- UCL = p + 1.96 √ (p(1-p)/n)
- LCL = p – 1.96 √ (p(1-p)/n)
- p= mean proportion / %

UCL / LCL Calculations for Proportions / %

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Correlations

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Correlations

## Chart1

5 | 14 |

7 | 12 |

9 | 10 |

11 | 8 |

13 | 3 |

15 | 0 |

## Sheet1

Safe Behavior | Incidents | |

Qtr 1 | 5 | 14 |

Qtr 2 | 7 | 12 |

Qtr 3 | 9 | 10 |

Qtr 4 | 11 | 8 |

Qtr 5 | 13 | 3 |

Qtr 6 | 15 | 0 |

Qtr7 | 18 | 2 |

Qtr 8 | 21 | 1 |

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Correlations

## Chart1

5 | 9 |

7 | 10 |

5 | 8 |

8 | 7 |

4 | 9 |

6 | 7 |

3 | 8 |

4 | 4 |

## Sheet1

Safe Behavior | Incidents | |

Qtr 1 | 5 | 9 |

Qtr 2 | 7 | 10 |

Qtr 3 | 5 | 8 |

Qtr 4 | 8 | 7 |

Qtr 5 | 4 | 9 |

Qtr 6 | 6 | 7 |

Qtr7 | 3 | 8 |

Qtr 8 | 4 | 4 |

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Correlation: Purpose?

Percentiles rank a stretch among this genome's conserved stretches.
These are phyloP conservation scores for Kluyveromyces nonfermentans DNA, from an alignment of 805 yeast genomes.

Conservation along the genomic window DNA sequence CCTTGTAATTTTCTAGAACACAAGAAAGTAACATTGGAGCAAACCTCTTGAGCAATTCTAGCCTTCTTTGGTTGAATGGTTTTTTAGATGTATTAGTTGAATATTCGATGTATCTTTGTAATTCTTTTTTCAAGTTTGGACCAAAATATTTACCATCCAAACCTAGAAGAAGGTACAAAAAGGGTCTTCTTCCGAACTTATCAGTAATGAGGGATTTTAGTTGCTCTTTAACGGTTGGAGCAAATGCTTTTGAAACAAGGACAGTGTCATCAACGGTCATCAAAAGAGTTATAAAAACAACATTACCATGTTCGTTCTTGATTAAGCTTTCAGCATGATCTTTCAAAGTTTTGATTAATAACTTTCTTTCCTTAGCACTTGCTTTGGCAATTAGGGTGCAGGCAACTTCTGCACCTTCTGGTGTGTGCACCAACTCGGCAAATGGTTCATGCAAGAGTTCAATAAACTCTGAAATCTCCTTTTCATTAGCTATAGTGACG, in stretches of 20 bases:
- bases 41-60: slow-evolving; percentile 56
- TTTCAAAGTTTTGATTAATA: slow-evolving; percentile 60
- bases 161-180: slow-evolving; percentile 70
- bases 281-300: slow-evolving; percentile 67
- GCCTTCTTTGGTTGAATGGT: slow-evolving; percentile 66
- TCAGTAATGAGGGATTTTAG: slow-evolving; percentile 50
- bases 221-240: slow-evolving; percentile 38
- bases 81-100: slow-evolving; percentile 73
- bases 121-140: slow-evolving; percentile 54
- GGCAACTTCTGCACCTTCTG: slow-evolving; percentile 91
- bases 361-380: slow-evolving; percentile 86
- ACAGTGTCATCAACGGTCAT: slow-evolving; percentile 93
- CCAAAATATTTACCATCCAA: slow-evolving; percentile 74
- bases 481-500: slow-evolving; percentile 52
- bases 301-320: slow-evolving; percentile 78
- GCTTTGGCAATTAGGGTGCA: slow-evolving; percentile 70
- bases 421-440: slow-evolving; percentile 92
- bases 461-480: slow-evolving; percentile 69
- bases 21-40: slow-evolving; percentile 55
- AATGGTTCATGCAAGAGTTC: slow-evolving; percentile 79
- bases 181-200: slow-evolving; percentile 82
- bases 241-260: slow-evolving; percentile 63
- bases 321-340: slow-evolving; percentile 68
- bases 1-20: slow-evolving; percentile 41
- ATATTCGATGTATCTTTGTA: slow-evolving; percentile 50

## Chart1

10 | 19 |

18 | 22 |

28 | 24 |

36 | 25 |

40 | 22 |

## Sheet1

Column1 | # of Obs. | Safe Behavior |

Qtr 1 | 10 | 19 |

Qtr 2 | 18 | 22 |

Qtr 3 | 28 | 24 |

Qtr 4 | 36 | 25 |

Qtr 5 | 40 | 22 |

To update the chart, enter data into this table. The data is automatically saved in the chart. |

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Pearson Correlation Coefficient

Tip: Use a Calculator with stats functions.

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Correlations – The Numbers

Strong Negative

Strong Positive

No Correlation

-1

0

+1

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N =

4 (1-p)

S² p

N= Total Number of Observations / Samples

p= % safe / % unsafe observed

S= Desired Level of Accuracy

95% Confidence Level – Two Std. Deviations from Mean

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Example:

Calculating Observation Reliability

- Behavioral Observations: Safe Forklift Operation While Traveling in Warehouse
- Observed: 75% Safe
- Desire 10% Accuracy Level
- 4 (1 -.75) / (0.01 X .75)
- # of Observations Necessary = 133 (That’s a lot if you only have a few forklift drivers!)

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Monthly Accident Control Chart

0

10

20

30

40

Month

# of Accidents

Series1

182314172133202522121210

JFMAMJJASOND